Hey guys, I’m back! Again! I know I’m like your ex-lover that keeps getting your hopes up and then disappears forever only to return at really random times when you forgot they existed. I apologize for that. However, in my defense, I’m bad at keeping up a blog. That’s not really a defense, but, like I want to be better at this, seriously. So, here’s to a new year (even though that happened a while ago), and a new chance at a book blog!
So, even though I haven’t read any books for fun this entire school year (kill me), I’m going to review some of the books I read for my classes. And since I have no idea if anyone else has read these, I’ll just do little baby reviews. So cute, am I right? Ok, here I go.
The Iliad by Homer
Well, first of all, my life was completely ruined when I found out that Homer doesn’t actually exist. We don’t even know who wrote the Iliad. Some scholars argue that it was multiple people. I’m very sorry that I had to be the one to tell you that.
Second of all, that was one impressive poem. I did find reading the summary on Shmoop (I did actually read it, but you know, to review) a little more – okay a lot more – entertaining, but that’s just because they’re funny. Iliad is actually insanely impressive, especially knowing that it wasn’t written down until after the poet performed it. So one dude had that whole story memorized! Which is why there are mistakes in it, even though I didn’t notice them at all. The story tells a tale of a man who learns how destructive anger is, and that’s an important message. Honestly, I’m probably not going to say anything of worth about this piece of work. But, it’s bloody (should be rated R) and frustrating, cause you’re like boys boys stop fighting but you’re also like FIGHT FIGHT FIGHT, GET HIM ACHILLES!!! I probably did not read this in the right mindset. I wrote an essay on it! I argued that Achilles is a better leader than Agamemnon. Honestly, I’m pretty proud of that essay. So yeah, that’s all I have for this one. I’m not gonna rate it, it’s a classic. I feel as if it’d be insulting for me to rate it.
Blood Brothers by Ernst Haffner
I read this novel for my Origins of Nazism class, which is super interesting. I’m basically an expert on Weimar Germany and the takeover of the Nazis. I’m so expert that I got on a heated Facebook debate with strangers about if Hitler was a socialist. It was invigorating, but actually it wasn’t. Cause Facebook debates rank #2 on worst places to have a debate. Number one is the YouTube comment section. This is from personal experience. I will write a blog post about it sometime.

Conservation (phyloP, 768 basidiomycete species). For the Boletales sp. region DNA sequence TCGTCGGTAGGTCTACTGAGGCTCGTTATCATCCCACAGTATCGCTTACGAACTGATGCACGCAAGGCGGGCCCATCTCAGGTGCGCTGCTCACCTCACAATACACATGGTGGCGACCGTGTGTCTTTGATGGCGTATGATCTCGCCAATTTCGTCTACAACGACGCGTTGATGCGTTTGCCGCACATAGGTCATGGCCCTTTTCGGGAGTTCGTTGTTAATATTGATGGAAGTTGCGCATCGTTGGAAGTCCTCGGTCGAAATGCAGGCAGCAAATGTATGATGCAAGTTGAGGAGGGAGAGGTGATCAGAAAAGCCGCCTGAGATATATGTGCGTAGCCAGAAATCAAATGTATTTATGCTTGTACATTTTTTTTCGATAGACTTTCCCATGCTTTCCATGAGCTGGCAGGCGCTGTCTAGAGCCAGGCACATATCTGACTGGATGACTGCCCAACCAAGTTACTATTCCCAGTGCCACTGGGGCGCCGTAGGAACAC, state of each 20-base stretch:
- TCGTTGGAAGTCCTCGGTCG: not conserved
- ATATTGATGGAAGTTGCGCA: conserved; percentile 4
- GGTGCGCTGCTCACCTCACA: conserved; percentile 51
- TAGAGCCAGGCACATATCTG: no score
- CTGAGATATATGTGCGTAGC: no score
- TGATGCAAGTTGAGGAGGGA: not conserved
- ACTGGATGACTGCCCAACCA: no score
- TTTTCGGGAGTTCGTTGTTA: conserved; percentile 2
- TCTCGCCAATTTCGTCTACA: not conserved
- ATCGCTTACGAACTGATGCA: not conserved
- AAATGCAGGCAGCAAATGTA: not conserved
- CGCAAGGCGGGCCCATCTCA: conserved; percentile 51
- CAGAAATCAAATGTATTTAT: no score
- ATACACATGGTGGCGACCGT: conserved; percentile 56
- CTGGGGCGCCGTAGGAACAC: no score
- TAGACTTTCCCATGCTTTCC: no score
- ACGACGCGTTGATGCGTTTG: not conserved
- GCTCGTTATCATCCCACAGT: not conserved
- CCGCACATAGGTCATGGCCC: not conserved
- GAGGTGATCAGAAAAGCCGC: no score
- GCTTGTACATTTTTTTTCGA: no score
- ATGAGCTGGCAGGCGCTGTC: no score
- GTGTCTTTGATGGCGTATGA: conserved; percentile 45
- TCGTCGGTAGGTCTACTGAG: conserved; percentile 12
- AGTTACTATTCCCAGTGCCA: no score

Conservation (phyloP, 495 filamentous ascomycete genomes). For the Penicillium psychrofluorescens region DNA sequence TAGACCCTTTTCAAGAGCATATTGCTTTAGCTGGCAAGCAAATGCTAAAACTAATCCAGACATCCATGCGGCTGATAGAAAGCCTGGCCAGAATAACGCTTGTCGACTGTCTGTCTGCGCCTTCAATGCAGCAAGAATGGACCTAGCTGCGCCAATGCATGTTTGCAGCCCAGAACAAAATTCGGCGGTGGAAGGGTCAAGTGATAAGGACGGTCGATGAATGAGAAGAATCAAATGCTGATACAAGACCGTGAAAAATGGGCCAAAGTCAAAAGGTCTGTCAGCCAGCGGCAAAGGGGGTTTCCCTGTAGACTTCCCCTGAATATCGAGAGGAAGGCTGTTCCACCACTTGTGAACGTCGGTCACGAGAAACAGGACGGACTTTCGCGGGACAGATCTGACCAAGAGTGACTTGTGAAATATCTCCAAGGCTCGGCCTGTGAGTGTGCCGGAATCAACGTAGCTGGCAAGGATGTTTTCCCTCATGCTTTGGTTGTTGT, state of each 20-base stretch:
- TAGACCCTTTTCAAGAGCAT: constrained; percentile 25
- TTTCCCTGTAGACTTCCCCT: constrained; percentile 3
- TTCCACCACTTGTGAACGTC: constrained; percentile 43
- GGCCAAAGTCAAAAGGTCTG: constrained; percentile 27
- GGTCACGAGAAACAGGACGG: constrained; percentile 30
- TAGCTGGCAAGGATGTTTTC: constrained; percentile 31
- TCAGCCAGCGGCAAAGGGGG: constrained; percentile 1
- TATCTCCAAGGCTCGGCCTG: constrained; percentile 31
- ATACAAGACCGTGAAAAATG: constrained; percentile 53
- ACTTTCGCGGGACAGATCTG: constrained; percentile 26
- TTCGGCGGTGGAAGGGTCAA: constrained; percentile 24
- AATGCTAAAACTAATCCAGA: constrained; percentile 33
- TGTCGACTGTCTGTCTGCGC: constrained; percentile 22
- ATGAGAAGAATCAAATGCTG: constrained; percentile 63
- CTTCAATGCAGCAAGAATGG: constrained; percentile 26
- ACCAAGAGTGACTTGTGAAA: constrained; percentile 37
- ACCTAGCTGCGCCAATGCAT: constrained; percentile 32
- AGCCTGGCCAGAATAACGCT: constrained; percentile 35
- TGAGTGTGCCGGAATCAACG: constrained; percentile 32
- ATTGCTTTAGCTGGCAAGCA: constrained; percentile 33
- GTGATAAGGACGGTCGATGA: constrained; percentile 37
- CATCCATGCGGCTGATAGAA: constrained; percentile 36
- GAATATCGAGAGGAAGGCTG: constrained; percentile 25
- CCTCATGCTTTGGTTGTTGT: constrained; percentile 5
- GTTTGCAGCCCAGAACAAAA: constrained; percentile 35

Anyway, this novel. It sucked me in right away, with gritty writing that really made me feel like I was walking the streets of Germany with this gang. It gives a snapshot of what life was like for the youth in Weimar Germany’s Golden Era, when the economy wasn’t total trash like it recently had been. The state doesn’t trust the youth to not be criminals. I kept having flashbacks to A Clockwork Orange. Those youth also seem to have no ability to control themselves. The difference, though, is that this wasn’t actually true of the youth in Germany. Anyway, it’s actually super interesting because part of the reason that the Nazis were successful in making everything about race and making “Jewish” a race, was because there was a whole movement that said who you are is determined by your blood, as well as how you’ll act. So, criminals were deemed to be inherently criminal. Just like they would say that being Jewish made you inherently lesser. Obviously, that’s BS, but it’s really interesting to see how the roots of Nazism were already there in Germany before the takeover. Also, it just broke your heart to hear about the crappy conditions they were going through. There were one million orphans after WWI. One million!! Don’t you just wanna adopt them all?? Well, not now. Now they’re old. Anyway, well I’d recommend this to anyone. It’s interesting enough where it doesn’t feel like it’s a book that would be given in a history class. It’s harrowing, it’s a real way to see how young people lived back in the 1920s in Germany. Would recommend.